Monday, September 18, 2017

It's 1967 All Over Again: The Roots of Our Current Divide Go Back 50 Years



Sunday, Sep 17, 2017 
Published by Salon

As a college student in 1967, “fifty years ago” meant 1917 and World War I, a time and event far from any direct connection with me. To young people today, 1967 must seem as distant and largely irrelevant.

Yet both years were profoundly important turning points in the life of this nation. 1917 marked the entry of the United States into World War I — perhaps the bloodiest, most pointless war in human history — and into a far more significant, militaristic global role.

While 1968 gets more attention from historians, 1967 saw important shifts in the nation’s politics that have shaped the world we live in today.

As the purveyors of public history, mass media reflections on 1967 typically emphasize popular culture and celebrities: Muhammed Ali stripped of his heavyweight title, the release of the Beatles’ “Sgt. Pepper,” the first rock festival at Monterey, the Summer of Love, the release of “The Graduate, etc.”  These brief glimpses fail to convey the historical context that produced events like these.

Yet two new films, Ken Burns’ “The Vietnam War” and Kathryn Bigelow’s “Detroit,” remind us that there are still conversations we need to have and lessons we need to learn from this past. Both films remind us of the roots of today’s Black Lives Matter movement and the never-ending American wars in Iraq and Afghanistan.

1967 marked the fourth consecutive “long, hot summer” of urban uprisings, epitomized by the decade’s two most destructive riots, in Newark and Detroit. While the national media had ignored inner-city life prior to the riots, the nation watched in horror as saturation coverage provided staggering footage of the cities burning, residents gleefully looting, and federal troops and National Guard crushing these urban rebellions.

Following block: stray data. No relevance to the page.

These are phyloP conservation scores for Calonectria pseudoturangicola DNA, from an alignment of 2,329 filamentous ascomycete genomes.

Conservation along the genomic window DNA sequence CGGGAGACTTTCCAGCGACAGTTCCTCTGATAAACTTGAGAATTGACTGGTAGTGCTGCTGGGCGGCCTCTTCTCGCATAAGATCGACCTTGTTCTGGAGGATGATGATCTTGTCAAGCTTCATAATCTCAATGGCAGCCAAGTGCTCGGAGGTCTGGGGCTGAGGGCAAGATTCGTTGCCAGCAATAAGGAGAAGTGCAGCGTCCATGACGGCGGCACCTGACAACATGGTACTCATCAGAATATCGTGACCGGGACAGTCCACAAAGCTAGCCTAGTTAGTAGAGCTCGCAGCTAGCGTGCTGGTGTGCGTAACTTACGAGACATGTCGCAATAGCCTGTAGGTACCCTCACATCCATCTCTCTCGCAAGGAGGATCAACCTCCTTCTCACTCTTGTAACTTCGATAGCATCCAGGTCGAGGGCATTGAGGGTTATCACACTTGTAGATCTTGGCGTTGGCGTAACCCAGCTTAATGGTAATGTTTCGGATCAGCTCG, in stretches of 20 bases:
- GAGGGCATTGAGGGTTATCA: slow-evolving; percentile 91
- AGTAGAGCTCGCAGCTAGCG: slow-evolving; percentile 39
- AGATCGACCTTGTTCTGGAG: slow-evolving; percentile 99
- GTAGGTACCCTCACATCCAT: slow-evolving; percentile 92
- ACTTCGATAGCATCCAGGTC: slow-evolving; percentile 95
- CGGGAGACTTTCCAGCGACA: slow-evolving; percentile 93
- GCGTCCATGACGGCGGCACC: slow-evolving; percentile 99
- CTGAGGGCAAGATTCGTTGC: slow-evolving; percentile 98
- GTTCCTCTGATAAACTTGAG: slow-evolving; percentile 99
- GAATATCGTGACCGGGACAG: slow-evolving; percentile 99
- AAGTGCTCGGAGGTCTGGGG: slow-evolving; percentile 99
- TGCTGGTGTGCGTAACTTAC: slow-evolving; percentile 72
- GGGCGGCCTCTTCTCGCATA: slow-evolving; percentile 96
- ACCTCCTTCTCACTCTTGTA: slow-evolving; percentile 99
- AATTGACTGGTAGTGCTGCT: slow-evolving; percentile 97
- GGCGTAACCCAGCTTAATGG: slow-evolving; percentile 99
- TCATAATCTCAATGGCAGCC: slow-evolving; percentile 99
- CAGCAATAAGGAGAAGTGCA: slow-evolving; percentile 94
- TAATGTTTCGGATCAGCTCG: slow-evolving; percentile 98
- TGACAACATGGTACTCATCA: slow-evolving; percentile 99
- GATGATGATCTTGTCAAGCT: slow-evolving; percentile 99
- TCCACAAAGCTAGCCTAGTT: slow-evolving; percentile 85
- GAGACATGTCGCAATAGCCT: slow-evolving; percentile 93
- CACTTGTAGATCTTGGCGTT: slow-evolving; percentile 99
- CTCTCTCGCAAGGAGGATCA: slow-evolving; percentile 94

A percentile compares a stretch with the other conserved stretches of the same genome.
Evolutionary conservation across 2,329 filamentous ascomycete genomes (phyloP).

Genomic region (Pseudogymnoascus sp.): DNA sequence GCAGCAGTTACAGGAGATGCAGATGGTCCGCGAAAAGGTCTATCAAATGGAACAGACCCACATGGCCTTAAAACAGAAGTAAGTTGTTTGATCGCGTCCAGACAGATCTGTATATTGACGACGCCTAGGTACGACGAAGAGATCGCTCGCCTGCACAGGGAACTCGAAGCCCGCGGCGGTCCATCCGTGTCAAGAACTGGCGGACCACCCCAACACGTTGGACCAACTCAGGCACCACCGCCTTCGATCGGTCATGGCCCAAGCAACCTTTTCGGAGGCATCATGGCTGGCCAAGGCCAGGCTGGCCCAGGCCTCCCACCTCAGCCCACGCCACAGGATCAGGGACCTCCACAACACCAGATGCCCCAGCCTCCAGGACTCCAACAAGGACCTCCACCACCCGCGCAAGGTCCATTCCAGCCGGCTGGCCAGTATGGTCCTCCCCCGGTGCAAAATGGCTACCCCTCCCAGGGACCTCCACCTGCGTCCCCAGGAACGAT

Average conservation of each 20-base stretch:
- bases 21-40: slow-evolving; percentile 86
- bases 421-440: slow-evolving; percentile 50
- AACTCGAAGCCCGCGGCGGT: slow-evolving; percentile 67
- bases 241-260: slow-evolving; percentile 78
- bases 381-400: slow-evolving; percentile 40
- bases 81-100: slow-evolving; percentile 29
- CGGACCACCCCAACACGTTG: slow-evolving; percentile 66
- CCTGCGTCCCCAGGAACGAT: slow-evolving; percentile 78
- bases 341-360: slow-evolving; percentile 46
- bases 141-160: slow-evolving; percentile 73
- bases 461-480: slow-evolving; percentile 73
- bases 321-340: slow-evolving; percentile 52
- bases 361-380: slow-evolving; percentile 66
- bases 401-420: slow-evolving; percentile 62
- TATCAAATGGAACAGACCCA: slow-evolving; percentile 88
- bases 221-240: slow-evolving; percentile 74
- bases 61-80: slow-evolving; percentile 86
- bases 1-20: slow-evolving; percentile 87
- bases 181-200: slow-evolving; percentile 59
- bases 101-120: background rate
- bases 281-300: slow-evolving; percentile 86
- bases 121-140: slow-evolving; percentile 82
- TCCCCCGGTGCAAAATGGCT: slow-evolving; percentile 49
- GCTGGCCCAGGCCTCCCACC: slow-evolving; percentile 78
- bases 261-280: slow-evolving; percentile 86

Monday, June 12, 2017

Beyond Resistance: Toward A More Unified Left



March 31, 2017
 
The abominable Trump administration has generated the broadest sweep of active opposition and resistance since the long era of the 1960s.  A quick sampling of The Resistance Calendar reveals the nature and vast scope of this resistance. 

Bold resistance is important in and of itself.  It also becomes a crucial catalyst for mass movement take-off: the sense that change is possible.  The more resistance there is, the more likely it is that others will join in.

But resistance is not enough.  As outrageous and dangerous as Donald Trump is, we need to recognize that much of the current political regime has been in power for a long time, and they represent forces that began to redefine our politics in response to the last time we experienced a comparable surge of public protest across a wide range of political issues— the long era of the 1960s.

By itself, resistance is also difficult to sustain for long in the face of systemic intransigence.  Too easily, its demands will be redefined by the forces that shape our political discourse and our two dominant political parties.  

The issues people are addressing –racism, sexism, homophobia, xenophobia, healthcare, economic inequality, war and militarism, union organizing, fracking, pipeline expansion, gerrymandering, public education, deregulation, and looming above it all, climate change and ecological deterioration— are far too critical to leave to those forces.

We find ourselves at a moment when conditions are so grave that the United States must turn a corner and launch into a new and far more democratic direction.  The time for a continuing see-saw between centrist-liberal Democrats and right-wing Republicans has passed.  The current upsurge of resistance has great potential to be the catalyst for this change of course.

Monday, May 1, 2017

Personal Reflections of an Antiwar Activist on Visiting Vietnam in 2017